Application of the Charter in Written and Oral Reviews of Immediate Roadside Prohibitions

Categories: Blog, Criminal Law

In Bates v Superintendent of Motor Vehicles, 2018 BCSC 1211, we recently succeeded in having the decision of an adjudicator confirming an immediate roadside driving prohibition set aside.

The Bates decision is significant because it confirms that the Charter of Rights and Freedoms must be considered by an adjudicator when conducting a written or oral review of an Immediate Roadside Prohibition (IRP) pursuant to the Motor Vehicle Act, R.S.B.C. 1996, c. 318.

The Court in Bates, ibid, cited Tsogas v. British Columbia (Superintendent of Motor Vehicles), 2016 BCSC 1742, and held as follows:

[18] … In the Tsogas decision, Mr. Justice Johnston makes some observations:


[20]     The Court in Goodwin held that “the demand to breathe into a roadside screening device constitutes a seizure that infringes on an individual’s reasonable expectation of privacy,” invoking the protection of s. 8 of the Charter (at para. 51). Further, although the demand is made under s. 254(2) of the Criminal Code, for the purposes of s. 8, the provincial legislative scheme authorizes the seizure and thus the provincial legislation is open to Charter scrutiny (Goodwin at para. 54).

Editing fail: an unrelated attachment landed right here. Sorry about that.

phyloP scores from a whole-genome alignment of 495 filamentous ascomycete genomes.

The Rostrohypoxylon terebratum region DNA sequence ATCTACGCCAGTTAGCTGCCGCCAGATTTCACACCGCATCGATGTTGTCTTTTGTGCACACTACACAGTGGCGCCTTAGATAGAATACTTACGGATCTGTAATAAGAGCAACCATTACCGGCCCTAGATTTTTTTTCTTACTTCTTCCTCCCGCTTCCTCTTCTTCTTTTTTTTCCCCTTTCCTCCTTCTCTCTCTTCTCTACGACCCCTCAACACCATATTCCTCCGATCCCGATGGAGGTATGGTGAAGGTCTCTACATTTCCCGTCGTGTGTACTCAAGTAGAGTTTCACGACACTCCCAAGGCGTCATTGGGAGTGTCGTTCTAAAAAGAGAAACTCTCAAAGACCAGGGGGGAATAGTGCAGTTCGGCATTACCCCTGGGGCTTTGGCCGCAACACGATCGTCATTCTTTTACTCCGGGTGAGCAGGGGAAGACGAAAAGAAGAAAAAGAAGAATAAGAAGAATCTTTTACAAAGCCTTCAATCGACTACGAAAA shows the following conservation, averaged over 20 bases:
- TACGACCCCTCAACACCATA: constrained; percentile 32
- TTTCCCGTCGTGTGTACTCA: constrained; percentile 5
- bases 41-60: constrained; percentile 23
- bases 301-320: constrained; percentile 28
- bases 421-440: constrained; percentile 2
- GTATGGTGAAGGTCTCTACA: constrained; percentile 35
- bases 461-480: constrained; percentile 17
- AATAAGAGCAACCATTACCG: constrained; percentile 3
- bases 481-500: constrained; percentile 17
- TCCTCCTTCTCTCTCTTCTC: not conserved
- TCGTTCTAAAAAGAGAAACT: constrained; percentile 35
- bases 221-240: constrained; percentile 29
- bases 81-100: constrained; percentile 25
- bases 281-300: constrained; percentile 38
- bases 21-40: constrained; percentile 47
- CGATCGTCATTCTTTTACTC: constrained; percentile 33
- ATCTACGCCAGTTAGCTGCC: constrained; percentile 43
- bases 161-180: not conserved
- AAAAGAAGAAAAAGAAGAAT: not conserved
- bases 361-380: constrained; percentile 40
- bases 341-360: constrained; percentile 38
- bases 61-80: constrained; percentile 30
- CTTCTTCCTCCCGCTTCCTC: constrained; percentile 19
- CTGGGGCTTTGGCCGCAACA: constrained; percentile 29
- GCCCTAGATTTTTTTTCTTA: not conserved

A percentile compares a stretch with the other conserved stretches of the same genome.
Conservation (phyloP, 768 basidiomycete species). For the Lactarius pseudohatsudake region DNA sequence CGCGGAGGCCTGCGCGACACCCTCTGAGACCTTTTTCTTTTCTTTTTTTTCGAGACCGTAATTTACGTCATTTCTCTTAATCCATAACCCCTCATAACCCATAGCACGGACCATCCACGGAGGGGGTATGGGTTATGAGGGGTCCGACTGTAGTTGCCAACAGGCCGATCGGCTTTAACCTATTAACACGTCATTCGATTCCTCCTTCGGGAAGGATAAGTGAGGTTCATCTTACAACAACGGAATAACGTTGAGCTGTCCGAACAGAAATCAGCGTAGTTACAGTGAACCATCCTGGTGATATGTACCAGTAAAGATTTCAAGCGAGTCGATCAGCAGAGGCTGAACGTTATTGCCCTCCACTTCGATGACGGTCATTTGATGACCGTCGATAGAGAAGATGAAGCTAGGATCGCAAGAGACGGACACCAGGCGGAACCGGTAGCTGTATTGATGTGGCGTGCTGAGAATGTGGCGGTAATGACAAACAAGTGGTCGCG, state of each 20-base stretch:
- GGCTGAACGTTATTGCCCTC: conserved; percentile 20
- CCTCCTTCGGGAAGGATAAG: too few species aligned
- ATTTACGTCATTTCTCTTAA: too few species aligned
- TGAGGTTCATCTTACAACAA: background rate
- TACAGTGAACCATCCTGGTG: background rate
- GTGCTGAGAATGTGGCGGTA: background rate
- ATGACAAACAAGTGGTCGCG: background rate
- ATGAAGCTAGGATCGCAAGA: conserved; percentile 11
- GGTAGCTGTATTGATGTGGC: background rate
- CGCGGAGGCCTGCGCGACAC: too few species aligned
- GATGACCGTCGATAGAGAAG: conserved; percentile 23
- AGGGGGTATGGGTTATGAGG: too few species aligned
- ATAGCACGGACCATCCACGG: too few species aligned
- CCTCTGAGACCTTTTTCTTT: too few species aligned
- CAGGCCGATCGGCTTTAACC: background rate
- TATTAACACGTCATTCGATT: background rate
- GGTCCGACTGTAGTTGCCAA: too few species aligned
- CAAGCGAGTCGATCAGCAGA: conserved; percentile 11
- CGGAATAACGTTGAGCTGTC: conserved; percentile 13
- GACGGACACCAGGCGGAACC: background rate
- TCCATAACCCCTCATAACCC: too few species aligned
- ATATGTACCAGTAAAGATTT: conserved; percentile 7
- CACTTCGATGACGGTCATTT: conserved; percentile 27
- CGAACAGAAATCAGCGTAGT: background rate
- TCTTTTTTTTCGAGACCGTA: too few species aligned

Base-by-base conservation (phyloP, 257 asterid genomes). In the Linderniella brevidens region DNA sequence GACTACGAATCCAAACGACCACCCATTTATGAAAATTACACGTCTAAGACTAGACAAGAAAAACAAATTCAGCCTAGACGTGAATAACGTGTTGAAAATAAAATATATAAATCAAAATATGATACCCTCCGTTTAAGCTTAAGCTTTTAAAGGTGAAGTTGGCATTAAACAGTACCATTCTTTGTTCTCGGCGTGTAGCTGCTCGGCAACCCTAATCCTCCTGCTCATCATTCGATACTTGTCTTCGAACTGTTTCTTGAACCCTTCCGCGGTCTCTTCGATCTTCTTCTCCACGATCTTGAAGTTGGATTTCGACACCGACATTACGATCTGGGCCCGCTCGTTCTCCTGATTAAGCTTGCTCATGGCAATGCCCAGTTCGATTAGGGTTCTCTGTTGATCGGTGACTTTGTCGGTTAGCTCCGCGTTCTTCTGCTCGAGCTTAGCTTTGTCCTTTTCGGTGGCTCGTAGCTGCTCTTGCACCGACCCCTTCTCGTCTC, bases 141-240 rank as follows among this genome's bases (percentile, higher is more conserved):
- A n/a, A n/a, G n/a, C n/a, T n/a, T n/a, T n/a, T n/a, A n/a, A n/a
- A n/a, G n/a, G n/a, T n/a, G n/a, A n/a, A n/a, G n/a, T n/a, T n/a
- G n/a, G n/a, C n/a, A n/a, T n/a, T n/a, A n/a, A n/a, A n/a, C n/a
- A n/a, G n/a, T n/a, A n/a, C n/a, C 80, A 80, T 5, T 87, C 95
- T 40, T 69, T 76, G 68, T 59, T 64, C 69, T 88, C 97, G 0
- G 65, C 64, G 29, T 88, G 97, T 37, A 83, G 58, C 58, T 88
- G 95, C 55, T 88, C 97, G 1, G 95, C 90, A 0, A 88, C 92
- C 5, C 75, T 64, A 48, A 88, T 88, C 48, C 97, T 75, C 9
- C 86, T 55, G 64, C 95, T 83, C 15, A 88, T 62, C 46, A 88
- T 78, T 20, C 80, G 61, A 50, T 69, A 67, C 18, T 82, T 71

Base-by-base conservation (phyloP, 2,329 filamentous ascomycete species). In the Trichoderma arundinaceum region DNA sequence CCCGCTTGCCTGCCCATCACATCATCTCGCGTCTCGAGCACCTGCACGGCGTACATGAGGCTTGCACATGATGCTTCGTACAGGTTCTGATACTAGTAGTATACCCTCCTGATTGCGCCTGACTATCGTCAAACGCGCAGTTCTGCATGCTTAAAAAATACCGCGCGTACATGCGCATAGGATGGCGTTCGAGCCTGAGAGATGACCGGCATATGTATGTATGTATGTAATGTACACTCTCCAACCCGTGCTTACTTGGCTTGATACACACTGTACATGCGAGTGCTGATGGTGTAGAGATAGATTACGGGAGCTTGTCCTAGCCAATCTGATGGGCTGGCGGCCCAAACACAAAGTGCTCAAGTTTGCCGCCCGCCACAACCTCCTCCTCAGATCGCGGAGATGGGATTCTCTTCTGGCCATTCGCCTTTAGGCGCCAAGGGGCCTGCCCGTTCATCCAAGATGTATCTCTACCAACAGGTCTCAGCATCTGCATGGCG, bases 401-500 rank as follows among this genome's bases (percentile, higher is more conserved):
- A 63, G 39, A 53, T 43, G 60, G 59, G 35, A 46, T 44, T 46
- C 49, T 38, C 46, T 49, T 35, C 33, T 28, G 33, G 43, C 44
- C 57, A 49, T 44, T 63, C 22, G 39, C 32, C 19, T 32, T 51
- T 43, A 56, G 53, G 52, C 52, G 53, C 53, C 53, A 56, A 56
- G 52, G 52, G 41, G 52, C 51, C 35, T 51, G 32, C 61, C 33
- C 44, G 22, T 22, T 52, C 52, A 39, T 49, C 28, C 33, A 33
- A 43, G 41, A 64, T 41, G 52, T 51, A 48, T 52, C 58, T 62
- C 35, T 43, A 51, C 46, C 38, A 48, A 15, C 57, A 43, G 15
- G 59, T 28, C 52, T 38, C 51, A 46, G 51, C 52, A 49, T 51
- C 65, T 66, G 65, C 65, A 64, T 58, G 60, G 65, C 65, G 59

[21]     Charter scrutiny of a search or seizure requires a court to determine if the search or seizure was reasonable. The requirements are that: (1) the search or seizure must be authorized by law; (2) the authorizing law must be reasonable; and (3) the search or seizure must be carried out in a reasonable manner (Goodwin at para. 48, citing R. v. Caslake, [1998] 1 S.C.R. 51 at para. 10 and R. v. Collins, [1987] 1 S.C.R. 265 at 278).

Clearly, driving prohibitions issued pursuant to the provisions of the Motor Vehicle Act concerning Immediate Roadside Prohibitions (IRP) are open to Charter scrutiny.

Thus, when reviewing the circumstances surrounding the issuance of an Immediate Roadside Prohibition (IRP) by a peace officer in British Columbia one must always determine whether there has been a breach of an individual’s Charter rights. Any such breach must be raised in the written or oral review hearing in order to ensure that both the hearing and the outcome of the hearing are consistent with principles of fairness.

In order to do this effectively one should seek the advice of legal counsel who has experience challenging Immediate Roadside Prohibitions.